The Gleaming Sword
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The Gleaming Sword

Darondo’s “Didn’t I” is Making Up for Lost Time

A sample scavenger hunt helped unearth a not-so-forgotten 1972 soul cut.

Darondo’s 2005 compilation album, Let My People Go

It’s getting to be a chore to listen to future funk. I make weekly trips to that corner of Bandcamp, allured by its anime-inspired cover art and creatively colored vinyls. But these are wary visits, guarded attempts to find the next album I can leave on repeat, or single to add to an ever-growing playlist of mid-20th century-inspired dance cuts.

My most recent voyage unearthed Songs for Distance, the latest release by artist Pop Up! on Business Casual. To be fair, the album is less future funk, and more hip-hop-adjacent sampling, but Bandcamp’s genre tagging system is a pluralistic affair. (Perhaps the most apt genre-descriptor for the album is “plunderphonics,” though that seems a bit reductive and disparaging to the work that goes into producing a track, sample-driven or not.)

Regardless, my listening session was going well until track six, “Stop Look.” A flip of the similarly titled “Stop, Look, Listen” by The Stylistics, Pop Up’s track sent me down a loop of playing the group’s self-titled debut album. Russell Thompkins Jr.’s falsetto soul vocals and lyrics are a fitting salve as the potential return to life pre-March 2020 lingers around the corner.

That listening session eventually honed in on the album’s fifth single, “People Make the World Go Round.” This tangent lasted even longer — I had recently revisited “People Make the World Go Round” thanks to a first watch of Marvel’s Luke Cage. Though it only plays once in the series, the song speaks to the weightiness of Luke as a Black hero and a Black man. His role is a balancing act. In one moment he’s hailed a hero and the next he’s demonized, perceived as another trouble-stirring Black man in a hoodie.

Keep in mind, this journey down the Stylistics rabbit hole all happened before the Pop Up! cut even ended. So imagine my surprise when at the minute mark the Stylistics fade out and give way to a familiar, raspy voice asking for forgiveness.

“Stop Look” by Pop Up!

I’ll spare you the 15 minutes of agony I had while playing a 24 second snippet of a song over and over to try and trigger an identification. The sample, Darondo’s “Didn’t I,” is a tough mental find considering it’s not hooked up to any proper album release. A number of websites place the release date as 2005, when an enjoyable, if ill-conceived compilation album released by Ubiquity Records included the song, right next to Black National Anthem candidate “Let My People Go” and the seedy, womanizing “Legs.” (No wonder Darondo is apologizing on “Didn’t I.)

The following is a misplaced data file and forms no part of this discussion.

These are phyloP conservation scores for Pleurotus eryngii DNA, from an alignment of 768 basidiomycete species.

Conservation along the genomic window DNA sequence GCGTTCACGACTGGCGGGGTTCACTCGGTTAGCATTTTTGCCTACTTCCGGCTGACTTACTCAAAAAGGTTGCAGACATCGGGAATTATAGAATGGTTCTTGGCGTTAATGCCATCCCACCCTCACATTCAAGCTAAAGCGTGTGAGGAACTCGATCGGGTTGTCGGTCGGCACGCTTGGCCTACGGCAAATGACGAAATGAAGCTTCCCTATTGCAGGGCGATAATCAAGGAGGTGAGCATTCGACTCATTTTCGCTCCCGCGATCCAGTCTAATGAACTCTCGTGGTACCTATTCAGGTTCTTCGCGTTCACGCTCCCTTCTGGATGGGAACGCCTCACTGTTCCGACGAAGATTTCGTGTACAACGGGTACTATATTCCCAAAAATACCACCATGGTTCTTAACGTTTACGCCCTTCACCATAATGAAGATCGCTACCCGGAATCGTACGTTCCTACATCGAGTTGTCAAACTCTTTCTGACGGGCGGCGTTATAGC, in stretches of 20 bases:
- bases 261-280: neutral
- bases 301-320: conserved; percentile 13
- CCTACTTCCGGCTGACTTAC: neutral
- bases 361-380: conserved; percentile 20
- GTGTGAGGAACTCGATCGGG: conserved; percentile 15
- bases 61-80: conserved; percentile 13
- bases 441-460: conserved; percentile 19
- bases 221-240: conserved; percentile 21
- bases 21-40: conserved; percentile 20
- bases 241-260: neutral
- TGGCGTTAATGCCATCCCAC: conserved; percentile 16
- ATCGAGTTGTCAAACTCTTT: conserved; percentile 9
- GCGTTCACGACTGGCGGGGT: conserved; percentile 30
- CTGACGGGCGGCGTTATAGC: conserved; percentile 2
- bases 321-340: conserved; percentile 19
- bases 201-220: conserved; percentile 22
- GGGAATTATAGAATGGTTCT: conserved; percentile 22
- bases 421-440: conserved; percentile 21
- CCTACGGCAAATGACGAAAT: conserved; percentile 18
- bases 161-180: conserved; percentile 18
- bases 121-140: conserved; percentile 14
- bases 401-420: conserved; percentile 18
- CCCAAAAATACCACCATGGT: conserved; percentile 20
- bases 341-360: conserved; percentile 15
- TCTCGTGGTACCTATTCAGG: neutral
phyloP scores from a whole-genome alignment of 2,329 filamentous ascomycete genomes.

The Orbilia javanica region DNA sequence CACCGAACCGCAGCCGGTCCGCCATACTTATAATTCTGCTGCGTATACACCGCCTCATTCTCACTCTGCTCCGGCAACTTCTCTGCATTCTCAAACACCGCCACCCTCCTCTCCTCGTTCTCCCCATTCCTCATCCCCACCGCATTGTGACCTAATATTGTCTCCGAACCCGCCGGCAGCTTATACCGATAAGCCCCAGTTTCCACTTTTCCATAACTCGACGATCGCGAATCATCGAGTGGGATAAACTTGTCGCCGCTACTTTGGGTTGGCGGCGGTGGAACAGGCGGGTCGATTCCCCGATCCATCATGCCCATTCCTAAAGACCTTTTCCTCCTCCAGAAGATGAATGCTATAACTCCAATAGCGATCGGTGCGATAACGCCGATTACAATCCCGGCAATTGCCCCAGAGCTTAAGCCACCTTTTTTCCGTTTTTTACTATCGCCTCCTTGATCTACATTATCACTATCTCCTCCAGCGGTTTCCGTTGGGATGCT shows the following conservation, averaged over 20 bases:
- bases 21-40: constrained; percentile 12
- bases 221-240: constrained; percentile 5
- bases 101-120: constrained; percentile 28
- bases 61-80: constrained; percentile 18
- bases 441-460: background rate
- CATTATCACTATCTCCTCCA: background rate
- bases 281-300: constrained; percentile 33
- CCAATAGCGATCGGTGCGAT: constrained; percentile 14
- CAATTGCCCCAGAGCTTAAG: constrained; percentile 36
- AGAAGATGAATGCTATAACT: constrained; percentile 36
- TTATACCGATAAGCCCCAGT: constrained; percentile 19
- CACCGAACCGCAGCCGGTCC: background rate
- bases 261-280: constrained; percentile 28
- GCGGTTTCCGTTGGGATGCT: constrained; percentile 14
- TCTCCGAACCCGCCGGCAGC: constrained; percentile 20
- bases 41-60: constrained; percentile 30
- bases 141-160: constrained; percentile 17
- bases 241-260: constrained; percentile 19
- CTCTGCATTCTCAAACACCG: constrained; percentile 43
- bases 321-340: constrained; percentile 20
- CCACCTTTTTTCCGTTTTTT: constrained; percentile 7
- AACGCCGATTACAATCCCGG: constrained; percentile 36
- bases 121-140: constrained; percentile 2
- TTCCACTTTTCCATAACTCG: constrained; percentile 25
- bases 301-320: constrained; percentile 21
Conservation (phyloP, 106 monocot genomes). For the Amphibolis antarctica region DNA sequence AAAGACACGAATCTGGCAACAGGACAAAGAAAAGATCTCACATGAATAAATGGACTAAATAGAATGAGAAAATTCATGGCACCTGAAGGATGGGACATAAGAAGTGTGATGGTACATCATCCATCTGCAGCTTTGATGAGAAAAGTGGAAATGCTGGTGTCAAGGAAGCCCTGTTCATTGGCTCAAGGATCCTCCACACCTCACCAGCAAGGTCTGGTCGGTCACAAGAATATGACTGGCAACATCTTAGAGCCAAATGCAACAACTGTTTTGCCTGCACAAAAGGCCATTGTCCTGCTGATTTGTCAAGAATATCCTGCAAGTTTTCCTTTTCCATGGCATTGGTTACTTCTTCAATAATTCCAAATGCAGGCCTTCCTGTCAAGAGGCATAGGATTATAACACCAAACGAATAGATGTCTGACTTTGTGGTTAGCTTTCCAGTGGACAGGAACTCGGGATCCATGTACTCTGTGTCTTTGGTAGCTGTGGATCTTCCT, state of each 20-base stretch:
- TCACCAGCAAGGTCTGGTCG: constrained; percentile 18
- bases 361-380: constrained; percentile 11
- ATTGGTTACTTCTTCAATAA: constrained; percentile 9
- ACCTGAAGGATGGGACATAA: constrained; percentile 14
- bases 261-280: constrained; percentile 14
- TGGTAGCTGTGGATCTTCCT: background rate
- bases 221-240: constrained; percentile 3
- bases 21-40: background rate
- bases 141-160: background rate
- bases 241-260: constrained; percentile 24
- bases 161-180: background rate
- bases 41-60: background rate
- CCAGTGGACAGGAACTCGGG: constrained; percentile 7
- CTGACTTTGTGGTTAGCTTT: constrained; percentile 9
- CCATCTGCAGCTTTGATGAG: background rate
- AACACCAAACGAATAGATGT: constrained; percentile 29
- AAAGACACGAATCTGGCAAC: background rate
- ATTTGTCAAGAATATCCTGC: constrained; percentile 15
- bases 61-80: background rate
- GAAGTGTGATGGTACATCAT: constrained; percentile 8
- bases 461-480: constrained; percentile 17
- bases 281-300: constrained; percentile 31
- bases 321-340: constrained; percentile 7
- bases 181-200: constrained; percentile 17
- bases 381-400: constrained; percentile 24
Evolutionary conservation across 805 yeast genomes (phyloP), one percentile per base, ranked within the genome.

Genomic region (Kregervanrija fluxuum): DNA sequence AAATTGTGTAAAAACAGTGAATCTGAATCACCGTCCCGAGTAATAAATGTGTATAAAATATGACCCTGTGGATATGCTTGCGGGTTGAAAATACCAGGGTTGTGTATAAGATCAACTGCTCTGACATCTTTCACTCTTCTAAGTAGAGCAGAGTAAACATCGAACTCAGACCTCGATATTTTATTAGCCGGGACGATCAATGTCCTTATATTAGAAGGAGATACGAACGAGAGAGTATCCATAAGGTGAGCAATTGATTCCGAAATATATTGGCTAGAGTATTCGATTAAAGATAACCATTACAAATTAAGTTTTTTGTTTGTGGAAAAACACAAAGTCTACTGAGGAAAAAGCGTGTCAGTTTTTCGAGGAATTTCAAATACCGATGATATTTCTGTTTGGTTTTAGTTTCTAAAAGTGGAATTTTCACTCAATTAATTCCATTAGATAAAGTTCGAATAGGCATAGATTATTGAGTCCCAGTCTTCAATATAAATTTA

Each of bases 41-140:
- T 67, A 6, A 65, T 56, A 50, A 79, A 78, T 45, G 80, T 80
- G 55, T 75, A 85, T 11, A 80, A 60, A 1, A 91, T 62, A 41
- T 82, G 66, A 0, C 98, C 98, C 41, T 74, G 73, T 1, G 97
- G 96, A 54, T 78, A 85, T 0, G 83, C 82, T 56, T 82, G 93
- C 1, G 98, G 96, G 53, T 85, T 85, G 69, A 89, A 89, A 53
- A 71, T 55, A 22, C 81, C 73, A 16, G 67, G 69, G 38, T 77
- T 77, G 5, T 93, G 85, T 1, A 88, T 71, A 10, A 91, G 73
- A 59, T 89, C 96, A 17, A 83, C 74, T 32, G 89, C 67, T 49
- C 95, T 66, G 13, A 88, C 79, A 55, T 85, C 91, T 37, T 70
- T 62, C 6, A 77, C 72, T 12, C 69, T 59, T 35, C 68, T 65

(If you’re really curious, my thought process went something like this: “I know those chords, but whose voice is that? Ok, this song was definitely sped up in the sample, but who rapped over it? It sounds like a Kanye song, but I don’t think it was his voice. I stopped listening to Kanye after Ye, so it has to be pre-2018. Who did Kanye produce for? Was it Big Sean? His “Outro” on Dark Sky Paradise! Wait, that’s DJ Dahi. Thank God that’s over.”)

Thanks to Pop Up!, and the number of other artists who flipped his work (Vic Mensa, Curren$y, Kendrick Lamar), Darondo has earned the recognition that skirted him in the 1970s. Well known as a lavish dresser, Darondo’s whine of a voice is characteristically suited to capturing the battered Black psyche barely a half-decade removed from the Civil Rights Movement. At the time, however, “Didn’t I” was limited to some 35,000 records sold and local radio play.

A 2007 interview with SF Weekly suggested that Darondo was set to drop a proper album before the end of the decade. That record never seemed to drop, though 2020 did give birth to compilation Listen to My Song: The Music City Sessions. “Didn’t I” might be better suited as Darondo’s lightning in a bottle moment, with sample flips being the next best chance at hearing his unsung greatness.

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Brandon Johnson

Brandon Johnson

Forever hunting for my new favorite music sample. Founder of tripleot.com & abrandbox.com. 🌴🦩

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